It is a handsome theory but on the field, as India struggled to get a lower-order wicket with their spinners, it was as if a limited-overs formula - X for the new ball, Y for the middle overs to contain and Z for the slog overs, and if it doesn't break, no need to fix it - had been put into place in Test cricket. Yet, against a wavering opposition in the comfort of home, India will always have plenty of leeway. And if the result ends up 3-0 anyway, everything else becomes nit picking.

Sharda Ugra is senior editor at ESPNcricinfo

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© ESPN Sports Media Ltd.

Posted by Samdanh on (March 20, 2013, 6:12 GMT)

Aus lacked the batting quality and tenacity and bowling quality of the England team. That is the difference. While Australia should learn from how Indian batsmen batted and how Indian bowlers bowled in this series so far, Aus captain and board have subtly taught lessons to India team and board, on how to deal with defeat gracefully and correctly, despite being at the receving end of 3 horrendous umpiring decisions (which DRS would have helped avoid) in the second innings of the just concluded 3rd Test. Aus could have drawn the Test had the umpires been right at least in two of those decisions. Despite all this, none from Aus team or board referred to those 3 poor decisions. That is the difference.

Posted by zarasochozarasamjho on (March 19, 2013, 18:54 GMT)

As a Pakistan supporter, I was very impressed with the quality of bowling of Bhavneshwar Kumar when he played against Pakistan in limited overs matches a few months ago; and was very successful. While Pakistan batting has been very brittle, one could still see that the quality of pace bowling was of a very high standard. Kumar wasn't fast but he moved the ball consistently and made the batsmen play nearly each time.

India needs to get rid of old and non-performing players. The new pace and spin bowlers and 3 new batsmen seem to be of a high (test-standard) quality, who now must perform consistently in places like South Africa, Australia, and West Indies.

Posted by indianpunter on (March 19, 2013, 14:37 GMT)

Not surprised that no one is talking about the "elephant in the room" amidst all this euphoria. SRT is finished. He no longer has the will or the mental strength to concentrate for long periods. Consider this; 1. He is the only 1 in the top 6 who hasnt scored a hundred this series. 2. Only 1 international hundred in the past 2 yrs, and that too against Bangladesh. 3. He is probably still good for the occassional 50, but is that what we need from him. I hope the selectors give him a nudge, otherwise, he will make a fool of himself in SA. Please go, ten!.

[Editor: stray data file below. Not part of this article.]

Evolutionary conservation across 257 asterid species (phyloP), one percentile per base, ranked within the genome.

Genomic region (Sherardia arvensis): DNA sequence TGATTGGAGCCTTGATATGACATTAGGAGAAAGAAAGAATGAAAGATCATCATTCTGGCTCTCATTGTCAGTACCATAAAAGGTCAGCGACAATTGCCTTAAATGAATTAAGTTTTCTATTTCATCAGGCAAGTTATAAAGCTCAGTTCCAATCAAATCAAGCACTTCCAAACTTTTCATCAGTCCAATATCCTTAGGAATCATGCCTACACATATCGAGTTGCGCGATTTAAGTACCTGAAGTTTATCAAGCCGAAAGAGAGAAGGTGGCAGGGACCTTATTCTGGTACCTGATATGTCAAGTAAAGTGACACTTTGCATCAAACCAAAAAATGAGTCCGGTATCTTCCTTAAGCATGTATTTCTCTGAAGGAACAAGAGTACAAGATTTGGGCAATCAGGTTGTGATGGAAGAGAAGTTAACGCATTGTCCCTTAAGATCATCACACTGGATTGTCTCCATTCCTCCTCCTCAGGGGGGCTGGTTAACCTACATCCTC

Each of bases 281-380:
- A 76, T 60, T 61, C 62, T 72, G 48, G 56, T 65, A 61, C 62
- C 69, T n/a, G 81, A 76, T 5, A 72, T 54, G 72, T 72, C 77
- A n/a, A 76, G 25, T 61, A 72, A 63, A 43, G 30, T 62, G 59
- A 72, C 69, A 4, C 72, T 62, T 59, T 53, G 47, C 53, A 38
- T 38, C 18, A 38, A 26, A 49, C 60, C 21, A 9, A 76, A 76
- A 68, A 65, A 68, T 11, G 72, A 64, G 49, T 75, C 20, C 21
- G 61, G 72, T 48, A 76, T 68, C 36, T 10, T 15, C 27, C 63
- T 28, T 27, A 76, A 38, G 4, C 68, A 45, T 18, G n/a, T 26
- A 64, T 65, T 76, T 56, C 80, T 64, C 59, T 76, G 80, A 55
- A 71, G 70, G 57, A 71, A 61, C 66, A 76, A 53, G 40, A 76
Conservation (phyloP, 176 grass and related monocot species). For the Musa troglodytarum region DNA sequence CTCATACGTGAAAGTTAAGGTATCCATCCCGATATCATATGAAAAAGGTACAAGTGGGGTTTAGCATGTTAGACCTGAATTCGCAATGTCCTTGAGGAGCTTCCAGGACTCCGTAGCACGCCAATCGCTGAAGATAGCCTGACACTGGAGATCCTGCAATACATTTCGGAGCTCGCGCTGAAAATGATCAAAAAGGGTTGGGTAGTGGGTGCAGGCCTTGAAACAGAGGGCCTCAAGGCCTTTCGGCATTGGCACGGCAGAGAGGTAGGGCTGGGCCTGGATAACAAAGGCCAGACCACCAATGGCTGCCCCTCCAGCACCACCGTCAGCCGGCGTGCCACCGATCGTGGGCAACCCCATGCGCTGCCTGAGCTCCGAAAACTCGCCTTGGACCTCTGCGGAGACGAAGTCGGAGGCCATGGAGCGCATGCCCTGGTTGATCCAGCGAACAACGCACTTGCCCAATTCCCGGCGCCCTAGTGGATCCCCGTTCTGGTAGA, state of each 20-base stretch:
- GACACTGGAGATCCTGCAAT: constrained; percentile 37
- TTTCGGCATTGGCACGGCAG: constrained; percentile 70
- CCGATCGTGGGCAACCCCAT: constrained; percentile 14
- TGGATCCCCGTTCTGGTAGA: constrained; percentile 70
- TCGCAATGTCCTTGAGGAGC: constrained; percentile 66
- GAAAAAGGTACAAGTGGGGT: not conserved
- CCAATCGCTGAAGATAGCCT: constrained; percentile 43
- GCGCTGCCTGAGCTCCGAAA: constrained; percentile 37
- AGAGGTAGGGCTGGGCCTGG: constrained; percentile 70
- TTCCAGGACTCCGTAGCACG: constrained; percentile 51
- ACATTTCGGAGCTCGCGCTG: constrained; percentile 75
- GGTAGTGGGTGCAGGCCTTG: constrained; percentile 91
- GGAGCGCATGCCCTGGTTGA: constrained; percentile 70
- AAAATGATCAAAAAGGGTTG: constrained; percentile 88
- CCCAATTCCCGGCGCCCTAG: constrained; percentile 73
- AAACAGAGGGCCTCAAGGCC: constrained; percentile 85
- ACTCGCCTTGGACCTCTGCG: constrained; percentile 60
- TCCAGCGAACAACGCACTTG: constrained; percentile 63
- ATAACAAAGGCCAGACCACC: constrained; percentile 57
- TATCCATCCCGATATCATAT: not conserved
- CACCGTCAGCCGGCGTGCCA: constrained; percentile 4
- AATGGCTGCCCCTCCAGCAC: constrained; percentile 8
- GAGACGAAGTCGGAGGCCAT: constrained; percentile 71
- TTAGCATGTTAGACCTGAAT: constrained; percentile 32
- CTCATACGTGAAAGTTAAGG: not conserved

Posted by   on (March 19, 2013, 13:49 GMT)

Yes it was also funny not to see Dhoni put full pressure when he invited Tendulkar to bowl, pretty late though, by keeping more close in fielders and an edge of the second ball went past silly mid-on, which was a bit too straight and a bit too far.Most of the catches in this position are taken just in front of the batsman, like that of Shikhar by Cowan,who was a bit squarer too.Anyway the new fielders need to be trained in the art of close in fileding, like Mathew Hayden was seen coaching Kohli. We at least dropped 5-6 catches in the second innings.

Posted by   on (March 19, 2013, 12:36 GMT)

India may have won 3-0, but it is better to nitpick now rather than doing it when we are 1-2 or 0-3. The australian team was no match and its a young team with no experience in sub-continents. So just hyping this 3-0 is doing no favours.

Posted by SasiGladi on (March 19, 2013, 10:21 GMT)

Many were asking whether Dawan/Vijay opening pair will click in SA even I am not sure about that they may need to work hard and adapt to condition in SA...one thing is sure Bhuvi is perfect fit for SA series he might be good in effect may not be equal to Philander but yes to certain extent....

Posted by   on (March 19, 2013, 9:36 GMT)

More than a few areas for concern for India, which cannot be simply papered over. If we have to effective is SA, a larger pool of pacers will need to be considered. Sreesanth and Mithun should be considered if fit. Personally, I think England did us a favour by beating us 2-1 in our own backyard. There was a considerable zeal in the way the Indians guarded against complacency and kept applying pressure against Australia, coz they were always wary of a fightback. Ashwin's return to form was heartening and augurs well for even overseas tests. With Dhoni at 6 and Jadeja at 7, there will be a flew flutters if the middle order wobbles. We also need to broaden the pool of batsmen available for the middle order...just in case !

Posted by srikanth.v on (March 19, 2013, 8:49 GMT)

I feel Sharda Ugra has been somewhat inflating Ravindra Jadeja's stature in her recent articles. No harm in acknowledging good performances, but Jaddu is noway an all rounder yet. He is yet to prove his batting in tests. His bowling cannot be trusted overseas. Given that, he is a home-test bowler who can at best bat as good as Harbhajan. Being Dhoni's pet is helping him. If he fails overseas, who will be number 6/7 ? Sorry! India's Middle order is not settled yet.

Posted by   on (March 19, 2013, 6:34 GMT)

India is rebuilding, and as a result has seen ups and down, one of the prime factors for the 8-0 and 2-1 debacle was the ever poor performance of stars like Laxman, Dravid(in Australia), Sachin, Viru, Gauti, Zaheer, Bhaji etc... and that is understandable considering that many of these players are/were on their last leg. Dhoni has done the right thing by getting youngsters in the team and they seem to be showing some promise... be it Pujara, Kohli, Jadeja, Ashwin, Umesh, Shikar or Vijay, all youngster look hungry.. can we win in SA with this team, maybe not, but we could give some fight and target winning in NZ first, India would be an ordinary team outside the sub continent for some time but it will improve.. fans must relish victories in the meantime ...